I do not nullify the grace of God. (Galatians 2:21)

“When I lost my footing as a little boy in the undertow at the beach, I felt as if I were going to be dragged to the middle of the ocean in an instant.

It was a terrifying thing. I tried to get my bearings and figure out which way was up. But I couldn’t get my feet on the ground and the current was too strong to swim. I wasn’t a good swimmer anyway.

In my panic I thought of only one thing: Could someone help me? But I couldn’t even call out from under the water.

When I felt my father’s hand take hold of my upper arm like a mighty vice grip, it was the sweetest feeling in the world. I yielded entirely to being overpowered by his strength. I reveled in being picked up at his will. I did not resist.

The thought did not enter my mind that I should try to show that things aren’t so bad; or that I should add my strength to my dad’s arm. All I thought was, Yes! I need you! I thank you! I love your strength! I love your initiative! I love your grip! You are great!

In that spirit of yielded affection, one cannot boast. I call that yielded affection “faith.” And my father was the embodiment of the future grace that I craved under the water. This is the faith that magnifies grace.

As we ponder how to live the Christian life, the uppermost thought should be: How can I magnify rather than nullify the grace of God? Paul answers this question in Galatians 2:20–21, “I have been crucified with Christ. It is no longer I who live, but Christ who lives in me. And the life I now live in the flesh I live by faith in the Son of God, who loved me and gave himself for me. I do not nullify the grace of God.”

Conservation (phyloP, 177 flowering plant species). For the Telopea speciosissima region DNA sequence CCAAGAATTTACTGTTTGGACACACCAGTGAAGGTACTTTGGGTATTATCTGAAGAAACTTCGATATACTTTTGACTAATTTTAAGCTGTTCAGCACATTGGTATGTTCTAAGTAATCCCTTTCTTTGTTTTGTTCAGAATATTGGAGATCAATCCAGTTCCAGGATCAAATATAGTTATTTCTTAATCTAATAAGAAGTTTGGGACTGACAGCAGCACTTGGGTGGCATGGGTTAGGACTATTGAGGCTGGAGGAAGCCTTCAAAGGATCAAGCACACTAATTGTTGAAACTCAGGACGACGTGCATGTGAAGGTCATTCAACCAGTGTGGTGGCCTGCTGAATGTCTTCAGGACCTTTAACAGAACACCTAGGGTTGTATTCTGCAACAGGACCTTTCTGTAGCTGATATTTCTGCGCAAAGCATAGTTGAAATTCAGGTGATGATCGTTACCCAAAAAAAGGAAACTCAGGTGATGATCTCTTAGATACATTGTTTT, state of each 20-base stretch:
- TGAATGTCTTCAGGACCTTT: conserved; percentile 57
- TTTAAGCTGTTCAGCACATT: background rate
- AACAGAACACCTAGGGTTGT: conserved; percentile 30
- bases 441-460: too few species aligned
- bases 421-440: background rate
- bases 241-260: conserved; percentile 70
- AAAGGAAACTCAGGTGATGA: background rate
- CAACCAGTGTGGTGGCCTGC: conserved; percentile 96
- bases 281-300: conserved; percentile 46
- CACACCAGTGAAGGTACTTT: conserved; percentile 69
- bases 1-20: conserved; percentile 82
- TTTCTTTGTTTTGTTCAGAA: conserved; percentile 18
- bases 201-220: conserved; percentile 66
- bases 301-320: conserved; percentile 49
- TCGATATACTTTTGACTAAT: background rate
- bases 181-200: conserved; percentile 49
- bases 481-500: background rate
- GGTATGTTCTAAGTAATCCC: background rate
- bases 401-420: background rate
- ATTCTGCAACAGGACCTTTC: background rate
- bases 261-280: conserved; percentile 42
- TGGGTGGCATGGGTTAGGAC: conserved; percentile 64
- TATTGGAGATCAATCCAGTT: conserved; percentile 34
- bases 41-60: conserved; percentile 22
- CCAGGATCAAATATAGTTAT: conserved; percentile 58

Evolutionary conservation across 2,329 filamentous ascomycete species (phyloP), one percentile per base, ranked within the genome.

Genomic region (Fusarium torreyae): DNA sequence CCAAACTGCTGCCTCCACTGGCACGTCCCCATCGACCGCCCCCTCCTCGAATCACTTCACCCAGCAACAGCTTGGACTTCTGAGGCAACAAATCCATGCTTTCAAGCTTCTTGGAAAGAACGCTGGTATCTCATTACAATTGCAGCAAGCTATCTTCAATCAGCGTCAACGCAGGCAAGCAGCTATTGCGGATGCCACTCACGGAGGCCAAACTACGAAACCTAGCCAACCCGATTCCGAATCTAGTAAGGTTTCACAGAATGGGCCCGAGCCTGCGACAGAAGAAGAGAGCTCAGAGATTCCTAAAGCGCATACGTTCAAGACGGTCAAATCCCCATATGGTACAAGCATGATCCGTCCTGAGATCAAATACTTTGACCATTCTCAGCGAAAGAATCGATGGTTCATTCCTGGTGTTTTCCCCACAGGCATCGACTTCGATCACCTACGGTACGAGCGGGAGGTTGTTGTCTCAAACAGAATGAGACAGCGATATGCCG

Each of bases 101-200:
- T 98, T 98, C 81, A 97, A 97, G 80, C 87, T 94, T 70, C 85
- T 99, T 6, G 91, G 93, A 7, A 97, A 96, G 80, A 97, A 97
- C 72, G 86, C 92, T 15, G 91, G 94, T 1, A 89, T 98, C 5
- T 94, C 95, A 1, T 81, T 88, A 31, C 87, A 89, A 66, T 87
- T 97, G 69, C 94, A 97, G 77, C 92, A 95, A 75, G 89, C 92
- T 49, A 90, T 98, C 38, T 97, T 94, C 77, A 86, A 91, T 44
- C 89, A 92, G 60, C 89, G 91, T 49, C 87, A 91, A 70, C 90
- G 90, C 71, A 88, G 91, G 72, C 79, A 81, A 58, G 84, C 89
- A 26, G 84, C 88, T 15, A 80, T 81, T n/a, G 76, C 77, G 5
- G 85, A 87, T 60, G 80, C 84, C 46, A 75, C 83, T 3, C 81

Why does his life not nullify the grace of God? Because he lives by faith in the Son of God. Faith calls all attention to grace and magnifies it, rather than nullifying it.”

http://www.desiringgod.org/books/future-grace

Watch “CityAlight – I Want to Know You”

Am loving this song from City Alight, which perfectly sums up the ongoing desire to grow in knowing Christ.

Lyrics

I’ve tried in vain a thousand ways

My fears to quell, my hopes to raise

But what I need, Your word has said

Is ever, only, Jesus

You died, you live, you reign, you plead

There’s love in all your words and deeds

This weary heart finds all it needs

In ever, only, Jesus

I want to know you, Jesus my Lord

King of the Heavens, King of my soul

I trade my treasure and all my rewards

Jesus to know you, then know you more

Though some should curse me for your name

I have no fear, I have no shame

You stand with me for all my days

My ever, only, Jesus

Like wave after wave on the ocean

Like all of the sand on the shore

Your beauty and glory are endless

O Jesus I must know you more

Resources

Chords & Lyrics

Credits

Michael Farren, Jonny Robinson, Rich Thompson, James Proctor

CCLI 7073331

http://www.cityalight.com/i-want-to-know-you/

Behold the Lamb (Communion Hymn)

Sometimes it is easy to miss out on a really great song that could be a great encouragement for your congregation to sing together. We have been using this four-verse modern hymn for a while, courtesy of writers Keith and Kristyn Getty, with Stuart Townend. It is great for communion/Lord’s supper and Easter celebrations. If you have missed it, then it’s time to catch up. Blessings!